Kosher and Orthodox religious school would be established in Oradea, Romania, where this was last seen only in the middle of the last century. The institution dreamed of with Israeli support has now been given the green light by the leadership of the city of Transylvania.
This is just the beginning. What we do know is that our idea has been approved by the mayor’s office in the zoning committee and they provide a chance to get a building permit.
– said Felix T. Koppelman, leader of the Jewish Community of Oradea.
We contacted the president because of a recent article on a Transylvanian news portal that said “A rabbinical school can be established in Oradea”.
They are currently in the preparation phase, they need to prepare a town planning plan to get a building permit, and if they have it, they want to build a new building in a courtyard in a downtown location close to the community, where they could lay the foundations for traditional Orthodox religious life — explained Koppelman.
The creation of an Orthodox Jewish school in Romania under kosher conditions was last seen only in the middle of the last century.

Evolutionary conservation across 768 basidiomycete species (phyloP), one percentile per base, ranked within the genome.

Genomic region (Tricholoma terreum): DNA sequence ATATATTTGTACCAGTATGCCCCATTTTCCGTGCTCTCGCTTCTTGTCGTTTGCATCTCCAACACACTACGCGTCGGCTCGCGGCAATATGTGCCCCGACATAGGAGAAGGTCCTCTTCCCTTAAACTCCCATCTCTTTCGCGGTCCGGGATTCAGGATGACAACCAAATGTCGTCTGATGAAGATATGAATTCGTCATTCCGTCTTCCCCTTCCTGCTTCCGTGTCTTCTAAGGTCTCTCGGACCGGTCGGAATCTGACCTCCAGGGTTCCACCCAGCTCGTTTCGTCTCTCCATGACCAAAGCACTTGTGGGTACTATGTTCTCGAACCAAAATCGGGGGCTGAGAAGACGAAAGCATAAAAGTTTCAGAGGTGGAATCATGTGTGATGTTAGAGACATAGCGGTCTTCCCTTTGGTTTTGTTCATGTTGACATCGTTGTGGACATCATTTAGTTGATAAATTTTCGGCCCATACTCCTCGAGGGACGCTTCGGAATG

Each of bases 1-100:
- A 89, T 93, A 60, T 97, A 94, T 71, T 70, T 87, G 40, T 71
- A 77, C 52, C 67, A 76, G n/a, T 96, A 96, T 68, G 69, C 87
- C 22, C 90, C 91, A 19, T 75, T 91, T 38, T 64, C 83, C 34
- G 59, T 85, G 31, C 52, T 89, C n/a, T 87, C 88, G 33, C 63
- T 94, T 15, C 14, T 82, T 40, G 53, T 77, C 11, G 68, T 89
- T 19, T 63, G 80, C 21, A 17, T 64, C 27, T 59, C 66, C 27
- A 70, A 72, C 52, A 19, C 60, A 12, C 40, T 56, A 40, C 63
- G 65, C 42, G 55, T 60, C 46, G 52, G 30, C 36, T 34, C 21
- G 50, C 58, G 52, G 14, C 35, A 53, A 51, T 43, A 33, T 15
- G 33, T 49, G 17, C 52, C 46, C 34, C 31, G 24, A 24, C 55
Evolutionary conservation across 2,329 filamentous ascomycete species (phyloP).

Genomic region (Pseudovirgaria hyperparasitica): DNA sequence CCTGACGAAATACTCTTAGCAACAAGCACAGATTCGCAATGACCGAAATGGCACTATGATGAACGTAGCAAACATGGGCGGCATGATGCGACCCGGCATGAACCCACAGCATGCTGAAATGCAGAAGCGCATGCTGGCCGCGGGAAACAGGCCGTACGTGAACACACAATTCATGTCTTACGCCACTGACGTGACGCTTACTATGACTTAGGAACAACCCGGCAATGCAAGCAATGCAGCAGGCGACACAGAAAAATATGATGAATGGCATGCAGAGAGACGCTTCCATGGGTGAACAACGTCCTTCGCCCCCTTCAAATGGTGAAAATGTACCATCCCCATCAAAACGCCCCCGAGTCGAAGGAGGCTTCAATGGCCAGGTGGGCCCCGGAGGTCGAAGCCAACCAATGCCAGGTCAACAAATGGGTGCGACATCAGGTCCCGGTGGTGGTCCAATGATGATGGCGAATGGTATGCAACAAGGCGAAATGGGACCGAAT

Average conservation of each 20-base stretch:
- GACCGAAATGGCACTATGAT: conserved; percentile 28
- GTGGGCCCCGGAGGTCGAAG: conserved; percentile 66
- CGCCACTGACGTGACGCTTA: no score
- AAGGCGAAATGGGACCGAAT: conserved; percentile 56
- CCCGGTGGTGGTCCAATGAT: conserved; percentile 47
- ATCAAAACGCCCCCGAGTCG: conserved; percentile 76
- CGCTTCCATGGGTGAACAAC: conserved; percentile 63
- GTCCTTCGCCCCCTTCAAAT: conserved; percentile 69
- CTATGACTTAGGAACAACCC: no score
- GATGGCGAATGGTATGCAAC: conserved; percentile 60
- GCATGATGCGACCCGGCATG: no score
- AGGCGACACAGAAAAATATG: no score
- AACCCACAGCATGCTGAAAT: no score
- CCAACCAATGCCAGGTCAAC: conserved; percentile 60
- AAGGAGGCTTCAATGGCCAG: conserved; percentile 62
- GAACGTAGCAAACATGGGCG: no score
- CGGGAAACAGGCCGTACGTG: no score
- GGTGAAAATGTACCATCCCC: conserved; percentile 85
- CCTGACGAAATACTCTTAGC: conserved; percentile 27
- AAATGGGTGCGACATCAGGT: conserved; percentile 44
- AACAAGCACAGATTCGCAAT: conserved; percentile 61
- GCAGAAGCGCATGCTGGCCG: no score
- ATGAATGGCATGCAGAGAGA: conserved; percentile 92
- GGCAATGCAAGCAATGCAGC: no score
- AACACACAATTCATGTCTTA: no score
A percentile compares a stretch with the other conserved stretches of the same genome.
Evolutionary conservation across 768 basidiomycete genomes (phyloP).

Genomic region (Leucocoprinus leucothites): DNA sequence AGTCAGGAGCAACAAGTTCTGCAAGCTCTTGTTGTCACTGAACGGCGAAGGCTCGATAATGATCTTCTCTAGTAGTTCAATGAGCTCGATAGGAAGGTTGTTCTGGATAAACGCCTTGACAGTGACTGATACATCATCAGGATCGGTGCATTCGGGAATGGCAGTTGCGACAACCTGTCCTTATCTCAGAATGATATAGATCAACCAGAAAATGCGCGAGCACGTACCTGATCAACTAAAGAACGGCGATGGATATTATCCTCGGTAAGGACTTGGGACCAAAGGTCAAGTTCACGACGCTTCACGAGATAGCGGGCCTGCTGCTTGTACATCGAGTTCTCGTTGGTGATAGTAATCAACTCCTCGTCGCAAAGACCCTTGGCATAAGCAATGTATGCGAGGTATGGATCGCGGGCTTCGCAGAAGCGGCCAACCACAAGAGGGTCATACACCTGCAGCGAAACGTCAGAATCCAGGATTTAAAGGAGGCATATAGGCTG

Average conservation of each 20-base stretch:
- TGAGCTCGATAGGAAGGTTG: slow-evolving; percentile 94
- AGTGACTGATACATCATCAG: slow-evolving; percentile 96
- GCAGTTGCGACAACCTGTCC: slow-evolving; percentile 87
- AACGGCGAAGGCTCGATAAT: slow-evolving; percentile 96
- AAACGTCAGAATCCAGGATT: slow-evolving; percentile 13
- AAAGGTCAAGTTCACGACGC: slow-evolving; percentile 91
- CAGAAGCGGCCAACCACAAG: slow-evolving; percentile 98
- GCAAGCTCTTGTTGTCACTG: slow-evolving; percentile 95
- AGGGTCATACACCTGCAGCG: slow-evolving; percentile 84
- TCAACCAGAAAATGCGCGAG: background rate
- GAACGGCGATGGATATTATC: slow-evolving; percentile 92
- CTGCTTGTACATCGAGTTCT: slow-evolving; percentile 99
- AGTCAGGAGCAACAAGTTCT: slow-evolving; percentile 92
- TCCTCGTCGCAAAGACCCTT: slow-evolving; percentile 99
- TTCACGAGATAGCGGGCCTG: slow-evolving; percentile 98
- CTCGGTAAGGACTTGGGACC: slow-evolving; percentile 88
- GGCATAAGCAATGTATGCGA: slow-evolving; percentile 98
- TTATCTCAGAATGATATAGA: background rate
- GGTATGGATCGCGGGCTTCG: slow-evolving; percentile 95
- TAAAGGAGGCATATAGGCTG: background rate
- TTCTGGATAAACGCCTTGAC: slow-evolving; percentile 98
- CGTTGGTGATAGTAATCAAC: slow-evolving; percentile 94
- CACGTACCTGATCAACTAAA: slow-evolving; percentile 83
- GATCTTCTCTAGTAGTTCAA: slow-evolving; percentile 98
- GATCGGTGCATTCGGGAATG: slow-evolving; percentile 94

The leader of the Oradea community, which numbers between 800 and 1,000 people, is optimistic, with 60% of the € 1 million budget already gathered for the construction. Koppelman also counts on the support of the Hungarian and Romanian states, but they are happy to accept contributions to the implementation of their plans from anywhere – “from neolog or orthodox communities”.
We do not specifically want a rabbinical school, as has been written about, but an educational institution where rabbis and teachers coming to us from Bnei Brak, Israel, would deal with all those who would pursue such studies in our city.
– said the President, who added that their current rabbi was also from Bnei Brak, and the Jews of Transylvanian origin living there were happy to help fundig the yeshiva. There is bold plan to build the school within a year, ideally
they want to receive a minimum of 10-12 people, mainly from Romania and Hungary. For all this, guest rooms and a kosher kitchen would be furnished in the new building.
When asked why they got involved in founding the yeshiva, the president replied, “Because I am Jewish, I have no choice. I have already participated in the renovation of three synagogues in the city, these are the most beautiful Jewish temples in Romania today. My daughter lives in Israel, I I would have gone too, but they told me not to stop my activities. Well, that’s how the idea of yeshiva came. “
Koppelman added that they have had very good relations with the Jewish community in Debrecen, Hungary for decades, and especially with President Tamás Horovitz, with whom he has been consulted on the Oradea yeshiva several times. The leader of the Transylvanian community is confident that there will be other Hungarian partners besides Debrecen, with whom they can implement the dream project together.